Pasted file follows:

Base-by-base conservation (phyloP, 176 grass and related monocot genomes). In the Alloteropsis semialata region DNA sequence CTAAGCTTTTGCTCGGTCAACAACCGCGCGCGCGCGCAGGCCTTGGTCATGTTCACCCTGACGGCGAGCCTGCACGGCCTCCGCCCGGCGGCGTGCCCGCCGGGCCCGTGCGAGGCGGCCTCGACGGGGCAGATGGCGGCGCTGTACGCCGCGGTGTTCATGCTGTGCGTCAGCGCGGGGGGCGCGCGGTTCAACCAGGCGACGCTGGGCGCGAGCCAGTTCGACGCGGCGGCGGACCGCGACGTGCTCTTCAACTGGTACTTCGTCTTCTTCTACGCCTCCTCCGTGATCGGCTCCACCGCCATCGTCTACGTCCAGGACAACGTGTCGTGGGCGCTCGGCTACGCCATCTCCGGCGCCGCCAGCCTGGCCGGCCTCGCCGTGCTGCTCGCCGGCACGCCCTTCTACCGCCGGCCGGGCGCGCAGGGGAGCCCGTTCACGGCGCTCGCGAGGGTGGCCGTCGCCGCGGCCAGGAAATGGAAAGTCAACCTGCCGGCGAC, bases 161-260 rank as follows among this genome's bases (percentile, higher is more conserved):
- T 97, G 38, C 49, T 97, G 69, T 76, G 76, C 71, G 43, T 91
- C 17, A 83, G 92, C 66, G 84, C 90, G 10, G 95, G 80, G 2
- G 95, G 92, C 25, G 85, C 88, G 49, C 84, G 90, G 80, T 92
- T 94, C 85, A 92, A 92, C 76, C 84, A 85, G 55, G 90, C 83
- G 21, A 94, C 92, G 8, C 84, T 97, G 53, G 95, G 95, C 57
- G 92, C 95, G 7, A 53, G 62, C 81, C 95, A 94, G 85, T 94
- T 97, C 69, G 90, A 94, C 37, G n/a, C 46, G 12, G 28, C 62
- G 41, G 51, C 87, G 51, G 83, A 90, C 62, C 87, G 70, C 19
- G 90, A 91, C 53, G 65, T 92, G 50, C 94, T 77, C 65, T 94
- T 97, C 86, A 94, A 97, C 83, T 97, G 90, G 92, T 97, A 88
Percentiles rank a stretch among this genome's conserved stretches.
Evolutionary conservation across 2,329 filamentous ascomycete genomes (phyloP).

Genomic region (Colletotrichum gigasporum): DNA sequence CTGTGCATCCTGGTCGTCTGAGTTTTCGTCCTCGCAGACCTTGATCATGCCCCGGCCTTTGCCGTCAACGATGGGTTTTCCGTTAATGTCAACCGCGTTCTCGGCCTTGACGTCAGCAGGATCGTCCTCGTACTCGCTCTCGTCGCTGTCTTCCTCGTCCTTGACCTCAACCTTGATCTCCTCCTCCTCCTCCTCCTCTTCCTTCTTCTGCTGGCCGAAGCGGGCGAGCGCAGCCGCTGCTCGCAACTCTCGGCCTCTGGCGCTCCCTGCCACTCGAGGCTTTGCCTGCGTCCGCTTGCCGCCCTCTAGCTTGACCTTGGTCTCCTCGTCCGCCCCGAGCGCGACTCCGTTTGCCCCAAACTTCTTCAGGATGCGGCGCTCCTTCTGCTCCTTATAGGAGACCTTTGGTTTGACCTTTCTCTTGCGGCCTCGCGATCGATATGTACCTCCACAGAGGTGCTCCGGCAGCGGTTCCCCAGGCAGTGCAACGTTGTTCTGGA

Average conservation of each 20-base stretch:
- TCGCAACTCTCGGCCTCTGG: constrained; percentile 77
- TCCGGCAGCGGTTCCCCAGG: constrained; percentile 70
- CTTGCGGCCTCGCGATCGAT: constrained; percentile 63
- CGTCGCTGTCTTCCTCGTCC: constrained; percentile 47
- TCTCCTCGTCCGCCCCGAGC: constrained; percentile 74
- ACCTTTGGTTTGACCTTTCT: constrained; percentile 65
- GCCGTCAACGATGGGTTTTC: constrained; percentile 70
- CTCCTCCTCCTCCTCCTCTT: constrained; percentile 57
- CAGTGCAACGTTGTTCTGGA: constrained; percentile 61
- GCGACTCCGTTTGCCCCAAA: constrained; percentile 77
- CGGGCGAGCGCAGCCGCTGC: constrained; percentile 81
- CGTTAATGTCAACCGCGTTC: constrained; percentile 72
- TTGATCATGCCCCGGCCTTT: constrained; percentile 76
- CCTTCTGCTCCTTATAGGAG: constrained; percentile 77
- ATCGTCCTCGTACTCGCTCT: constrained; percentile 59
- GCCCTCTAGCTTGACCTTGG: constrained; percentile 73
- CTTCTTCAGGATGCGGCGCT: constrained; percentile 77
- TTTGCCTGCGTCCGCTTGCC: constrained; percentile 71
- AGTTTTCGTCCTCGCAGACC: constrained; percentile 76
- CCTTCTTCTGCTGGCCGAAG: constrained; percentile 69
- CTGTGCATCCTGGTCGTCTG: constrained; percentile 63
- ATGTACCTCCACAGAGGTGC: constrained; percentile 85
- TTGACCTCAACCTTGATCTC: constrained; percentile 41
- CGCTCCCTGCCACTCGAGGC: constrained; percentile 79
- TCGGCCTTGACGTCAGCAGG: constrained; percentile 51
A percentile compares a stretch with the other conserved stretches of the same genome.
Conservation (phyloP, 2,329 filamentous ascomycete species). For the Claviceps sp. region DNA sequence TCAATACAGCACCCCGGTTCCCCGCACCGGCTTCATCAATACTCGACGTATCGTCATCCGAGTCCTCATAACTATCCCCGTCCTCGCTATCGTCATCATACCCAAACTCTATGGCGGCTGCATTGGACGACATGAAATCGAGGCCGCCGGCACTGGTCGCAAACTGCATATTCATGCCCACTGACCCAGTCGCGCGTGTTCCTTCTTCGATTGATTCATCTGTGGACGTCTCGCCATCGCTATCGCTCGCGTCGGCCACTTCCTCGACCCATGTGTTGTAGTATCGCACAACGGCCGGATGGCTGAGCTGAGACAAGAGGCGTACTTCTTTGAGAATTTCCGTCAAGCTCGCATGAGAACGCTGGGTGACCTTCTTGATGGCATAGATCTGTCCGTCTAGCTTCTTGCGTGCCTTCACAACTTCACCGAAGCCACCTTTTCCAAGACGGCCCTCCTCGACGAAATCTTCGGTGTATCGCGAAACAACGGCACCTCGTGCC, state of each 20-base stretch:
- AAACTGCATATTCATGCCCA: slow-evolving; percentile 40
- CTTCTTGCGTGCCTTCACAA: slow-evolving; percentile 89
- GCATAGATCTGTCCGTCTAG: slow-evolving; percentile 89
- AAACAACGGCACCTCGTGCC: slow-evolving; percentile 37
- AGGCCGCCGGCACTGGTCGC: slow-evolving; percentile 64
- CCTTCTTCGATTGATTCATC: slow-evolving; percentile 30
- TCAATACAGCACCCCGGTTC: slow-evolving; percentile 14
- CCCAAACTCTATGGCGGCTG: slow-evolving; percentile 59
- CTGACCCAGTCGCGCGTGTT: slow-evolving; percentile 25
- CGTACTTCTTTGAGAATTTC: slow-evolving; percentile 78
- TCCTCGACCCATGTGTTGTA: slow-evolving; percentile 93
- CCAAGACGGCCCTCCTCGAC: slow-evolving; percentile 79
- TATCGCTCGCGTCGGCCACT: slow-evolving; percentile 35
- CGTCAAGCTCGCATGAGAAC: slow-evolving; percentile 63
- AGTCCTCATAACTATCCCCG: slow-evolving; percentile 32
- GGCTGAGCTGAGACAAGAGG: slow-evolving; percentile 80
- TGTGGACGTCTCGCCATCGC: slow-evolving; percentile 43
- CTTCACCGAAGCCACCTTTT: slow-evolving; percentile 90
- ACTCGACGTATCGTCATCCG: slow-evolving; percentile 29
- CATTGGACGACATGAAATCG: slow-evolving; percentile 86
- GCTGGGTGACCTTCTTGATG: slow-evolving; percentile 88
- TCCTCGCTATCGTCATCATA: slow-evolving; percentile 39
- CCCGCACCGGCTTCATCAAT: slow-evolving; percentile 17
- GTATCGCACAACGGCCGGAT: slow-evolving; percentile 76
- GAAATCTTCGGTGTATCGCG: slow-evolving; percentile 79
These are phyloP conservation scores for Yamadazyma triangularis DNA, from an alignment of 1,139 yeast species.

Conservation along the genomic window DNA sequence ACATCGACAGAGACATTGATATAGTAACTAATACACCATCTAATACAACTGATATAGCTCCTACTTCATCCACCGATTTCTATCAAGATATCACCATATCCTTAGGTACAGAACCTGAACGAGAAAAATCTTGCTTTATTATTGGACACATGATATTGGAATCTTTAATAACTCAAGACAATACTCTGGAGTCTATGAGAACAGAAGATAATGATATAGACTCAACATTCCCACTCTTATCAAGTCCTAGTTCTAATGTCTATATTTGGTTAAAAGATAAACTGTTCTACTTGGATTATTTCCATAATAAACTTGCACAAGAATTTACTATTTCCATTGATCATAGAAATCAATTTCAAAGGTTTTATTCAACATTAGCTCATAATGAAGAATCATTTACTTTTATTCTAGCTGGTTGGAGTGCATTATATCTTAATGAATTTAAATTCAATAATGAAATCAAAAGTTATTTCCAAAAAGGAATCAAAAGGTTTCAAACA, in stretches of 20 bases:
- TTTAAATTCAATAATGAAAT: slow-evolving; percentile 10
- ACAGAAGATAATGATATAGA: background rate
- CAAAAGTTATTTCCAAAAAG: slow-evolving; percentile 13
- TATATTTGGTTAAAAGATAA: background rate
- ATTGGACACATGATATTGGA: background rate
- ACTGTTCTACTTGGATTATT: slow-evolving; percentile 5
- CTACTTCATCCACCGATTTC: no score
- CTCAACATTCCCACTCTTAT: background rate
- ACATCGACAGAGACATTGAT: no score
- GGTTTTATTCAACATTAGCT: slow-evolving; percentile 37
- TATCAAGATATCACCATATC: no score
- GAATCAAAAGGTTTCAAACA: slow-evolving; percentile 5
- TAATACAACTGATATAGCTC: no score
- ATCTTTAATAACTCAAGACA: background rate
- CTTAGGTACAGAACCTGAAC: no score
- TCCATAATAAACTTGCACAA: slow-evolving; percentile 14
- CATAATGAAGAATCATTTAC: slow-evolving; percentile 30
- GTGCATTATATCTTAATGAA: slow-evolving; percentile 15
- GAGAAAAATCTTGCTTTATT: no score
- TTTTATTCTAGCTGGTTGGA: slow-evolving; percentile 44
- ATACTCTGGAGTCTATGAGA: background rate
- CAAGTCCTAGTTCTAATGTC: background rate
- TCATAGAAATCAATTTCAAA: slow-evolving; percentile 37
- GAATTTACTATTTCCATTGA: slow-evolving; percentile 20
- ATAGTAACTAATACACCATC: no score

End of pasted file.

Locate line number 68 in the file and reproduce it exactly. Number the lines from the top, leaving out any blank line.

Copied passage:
These are phyloP conservation scores for Yamadazyma triangularis DNA, from an alignment of 1,139 yeast species.